LOLA RDR Query Page

Lunar ODE offers a LOLA RDR Query tool. The Lunar Reconnaissance Orbiter’s Lunar Orbiter Laser Altimeter (LOLA) instrument provides a series of laser of altimetry measurements across the surface of the Moon. See "About Data Databases".

The newer ODE LOLA RDR query tool V2.0 supports larger queries. It will email results to users after query completion.

LOLA offers two key altimetry products – the RDR and GDR products. LOLA RDR products are sets of individual altimetry readings organized along the spacecraft orbit track. The GDR products are RDR products assembled into global grids referenced to Moon' center-of-mass, with resolutions of up to 1/128 degree per pixel. These will meet many users’ needs and should be reviewed prior to using the RDR tool.

The LOLA RDR Query Tool provides a searchable database of the individual RDR measurements. The LOLA RDR tool allows searches of LOLA RDR points based on Latitude/Longitude range, altitude, UTC observation time, and PDS Product ID pattern. Results can be saved as Formatted CSV files, ESRI Shapefiles or Binned Images.

A note on how the LOLA RDR query tool works with location. LOLA is a pulse detection time-of-flight altimeter that incorporates a five-spot pattern that measures the precise distance to the lunar surface at 5 spots simultaneously, thus providing 5 profiles across the lunar surface (Figure 6). LOLA fires at a fixed, 28-Hz rate, so that for a nominal 1600 m/s ground track speed there is one shot approximately every 57 m. At a nominal 50-km altitude, each spot within the five-spot pattern has a diameter of 5 m while each detector field of view has a diameter of 20 m; the spots are 25 meters apart, and form a cross pattern canted by 26 degrees counterclockwise to provide five adjacent profiles.

Figure 6 - LOLA Pattern

LOLA RDRs consist of a set of frame records, each with up to 5 valid individual altimetry measurements (channels) in a small cluster. Each individual altimetry measurement has a lat/lon surface location in Planetocentric, positive east 0..360 degree longitude coordinates. Due to noise, some individual altimetry measurements in a frame may not be valid. All frames used in the LOLA RDR query have at least one valid individual altimetry measurement. Each frame has a single lat/lon surface location, normally the center individual altimetry measurement unless that measurement is invalid. If the center measurement is invalid, then the first valid measurement is used for the frame surface location. LOLA RDR queries are based on frame locations. This means that individual altimetry measurements whose frame location is outside the query area but whose individual surface measurement is inside the query area will not be included in the results (see Figure 7). Users concerned about these edge measurements should query with a slightly larger area than their area of interest.

This same issue can impact the point count returned by the Query tool. The point count will return a count of valid individual measurements for each frame in the query area. However, as noted above, a very small number of these measurements are actually outside the query area. These measurements will not be included in the point-oriented results such as the simple Topo CSV, the point CSV, the binned images, or the shapefiles. Thus the actual number of measurements in these products may be slightly less than the total provided by the Query tool.

Figure 7 - LOLA RDR Query Tool Pattern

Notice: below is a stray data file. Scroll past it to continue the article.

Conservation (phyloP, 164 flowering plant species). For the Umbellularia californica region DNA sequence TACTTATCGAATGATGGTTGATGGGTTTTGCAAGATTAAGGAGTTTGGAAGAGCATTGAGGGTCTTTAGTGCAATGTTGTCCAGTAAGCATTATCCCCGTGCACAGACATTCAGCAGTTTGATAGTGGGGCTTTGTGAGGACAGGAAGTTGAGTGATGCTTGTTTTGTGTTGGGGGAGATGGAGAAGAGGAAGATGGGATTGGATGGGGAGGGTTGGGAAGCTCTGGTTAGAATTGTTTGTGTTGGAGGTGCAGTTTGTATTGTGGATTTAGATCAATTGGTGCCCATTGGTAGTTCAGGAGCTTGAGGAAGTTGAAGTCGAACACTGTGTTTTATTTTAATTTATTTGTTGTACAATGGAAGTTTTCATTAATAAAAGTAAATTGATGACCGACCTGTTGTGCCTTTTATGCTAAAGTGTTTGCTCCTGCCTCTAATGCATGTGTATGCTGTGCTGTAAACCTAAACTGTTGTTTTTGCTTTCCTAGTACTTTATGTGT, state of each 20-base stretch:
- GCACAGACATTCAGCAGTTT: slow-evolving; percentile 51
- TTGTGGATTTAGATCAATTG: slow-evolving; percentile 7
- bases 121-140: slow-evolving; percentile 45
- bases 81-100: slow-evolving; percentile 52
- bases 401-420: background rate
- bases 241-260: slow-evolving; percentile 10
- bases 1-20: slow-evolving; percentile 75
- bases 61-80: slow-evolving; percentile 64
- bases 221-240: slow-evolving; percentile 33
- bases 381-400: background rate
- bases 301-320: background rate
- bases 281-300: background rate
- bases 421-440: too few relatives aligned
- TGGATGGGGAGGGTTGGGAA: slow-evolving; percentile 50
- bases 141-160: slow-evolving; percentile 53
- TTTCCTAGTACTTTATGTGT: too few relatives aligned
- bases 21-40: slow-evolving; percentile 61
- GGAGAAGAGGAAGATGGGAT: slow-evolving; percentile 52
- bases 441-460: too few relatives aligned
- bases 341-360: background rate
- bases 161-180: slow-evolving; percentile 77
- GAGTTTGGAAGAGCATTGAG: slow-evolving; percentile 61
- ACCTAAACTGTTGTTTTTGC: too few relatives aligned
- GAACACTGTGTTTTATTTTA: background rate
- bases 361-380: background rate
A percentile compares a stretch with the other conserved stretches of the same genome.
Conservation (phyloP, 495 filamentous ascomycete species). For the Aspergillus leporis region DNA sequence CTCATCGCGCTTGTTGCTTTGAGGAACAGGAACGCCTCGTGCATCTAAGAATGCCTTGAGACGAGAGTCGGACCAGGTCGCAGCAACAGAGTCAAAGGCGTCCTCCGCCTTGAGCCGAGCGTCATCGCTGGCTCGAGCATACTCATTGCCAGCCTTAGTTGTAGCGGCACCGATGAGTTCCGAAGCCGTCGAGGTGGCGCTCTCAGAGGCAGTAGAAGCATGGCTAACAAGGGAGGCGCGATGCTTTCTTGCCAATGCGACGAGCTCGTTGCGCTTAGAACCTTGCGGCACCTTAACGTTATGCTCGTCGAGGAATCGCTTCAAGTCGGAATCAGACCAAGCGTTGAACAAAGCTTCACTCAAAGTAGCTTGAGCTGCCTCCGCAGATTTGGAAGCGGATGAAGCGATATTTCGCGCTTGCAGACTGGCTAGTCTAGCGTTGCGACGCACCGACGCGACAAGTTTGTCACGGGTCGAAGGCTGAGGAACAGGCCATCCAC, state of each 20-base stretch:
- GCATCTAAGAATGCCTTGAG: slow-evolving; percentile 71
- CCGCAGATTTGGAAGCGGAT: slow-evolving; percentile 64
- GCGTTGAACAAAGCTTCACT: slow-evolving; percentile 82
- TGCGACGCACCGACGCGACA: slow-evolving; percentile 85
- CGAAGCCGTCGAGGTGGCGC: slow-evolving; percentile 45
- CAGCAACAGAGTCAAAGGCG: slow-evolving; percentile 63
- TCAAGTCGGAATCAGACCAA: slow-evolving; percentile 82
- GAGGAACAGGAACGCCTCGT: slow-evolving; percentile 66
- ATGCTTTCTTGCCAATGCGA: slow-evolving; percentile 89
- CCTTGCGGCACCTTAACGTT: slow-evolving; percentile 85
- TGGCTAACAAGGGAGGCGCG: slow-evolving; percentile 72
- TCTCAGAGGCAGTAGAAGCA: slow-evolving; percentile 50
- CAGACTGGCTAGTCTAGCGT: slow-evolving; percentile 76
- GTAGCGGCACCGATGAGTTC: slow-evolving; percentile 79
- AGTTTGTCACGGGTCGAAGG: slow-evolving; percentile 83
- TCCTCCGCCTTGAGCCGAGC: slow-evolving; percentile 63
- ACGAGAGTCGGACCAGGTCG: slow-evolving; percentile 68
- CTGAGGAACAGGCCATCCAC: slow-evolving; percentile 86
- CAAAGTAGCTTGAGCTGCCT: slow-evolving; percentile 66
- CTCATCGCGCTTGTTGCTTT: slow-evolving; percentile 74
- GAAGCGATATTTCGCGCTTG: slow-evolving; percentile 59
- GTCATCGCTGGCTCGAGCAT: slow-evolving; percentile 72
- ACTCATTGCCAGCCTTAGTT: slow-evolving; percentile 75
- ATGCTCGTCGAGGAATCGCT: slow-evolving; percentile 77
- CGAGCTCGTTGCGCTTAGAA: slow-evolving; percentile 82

The LOLA RDR Query Tool has four steps. First, a latitude/longitude range must be specified. A small range is recommended due to the quantity of data points. Second, additional filtering parameters such as PDS Product ID, data point observation altitude, and observation UTC time can be specified. Third, the result count must be previewed before generating any output files. If the data point count is less than or equal to 6 million points, you can proceed to generate and download the desired result files. The forth step is to generate your query results as Formatted CSV files, ESRI Shapefiles, or Binned images. These files can be downloaded individually or in compressed format from the page.

Step 1. Select Data Point Latitude/ Longitude Range (Required)

Use this feature to filter your product data points based on their planetocentric latitude / longitude coordinates. The planetocentric coordinate system is a right-handed system with the origin at the center of mass of the Moon. The latitude is the angle between the equatorial plane and a vector connecting a point on the surface and the origin of the coordinate system. Latitudes are positive in the northern hemisphere and negative in the southern hemisphere. Longitude increases to the east. The Range can be previewed by clicking the "Show Area On Map" button.

Latitude/Longitude range may be entered in two ways: via a feature; or directly enter a range. One can select a location via USGS named features. Select the feature type, then the feature name. This will set the latitude / longitude coverage area. The other option is to directly enter a maximum latitude, a minimum latitude, an westernmost longitude and an easternmost longitude in the boxes provided.

A note of feature usage: some features are point features. If used as is, only those RDR points lying directly on the feature will be found – a rather unlikely case. Users may want to adjust the lat/lon range in the “directory specific a latitude and longitude coverage area” range by padding the area around the point feature.

Step 2. Set Additional Filtering Parameters (Optional)

This section of the search form contains optional fields for filtering by the PDS Product ID or Partial PDS Product ID, specific altitude or altitude range, specific orbit number or an orbit number range, specific UTC observation time or range, and specific channels.

Step 2 A. Select a Product ID or filter by a partial Product ID (Optional)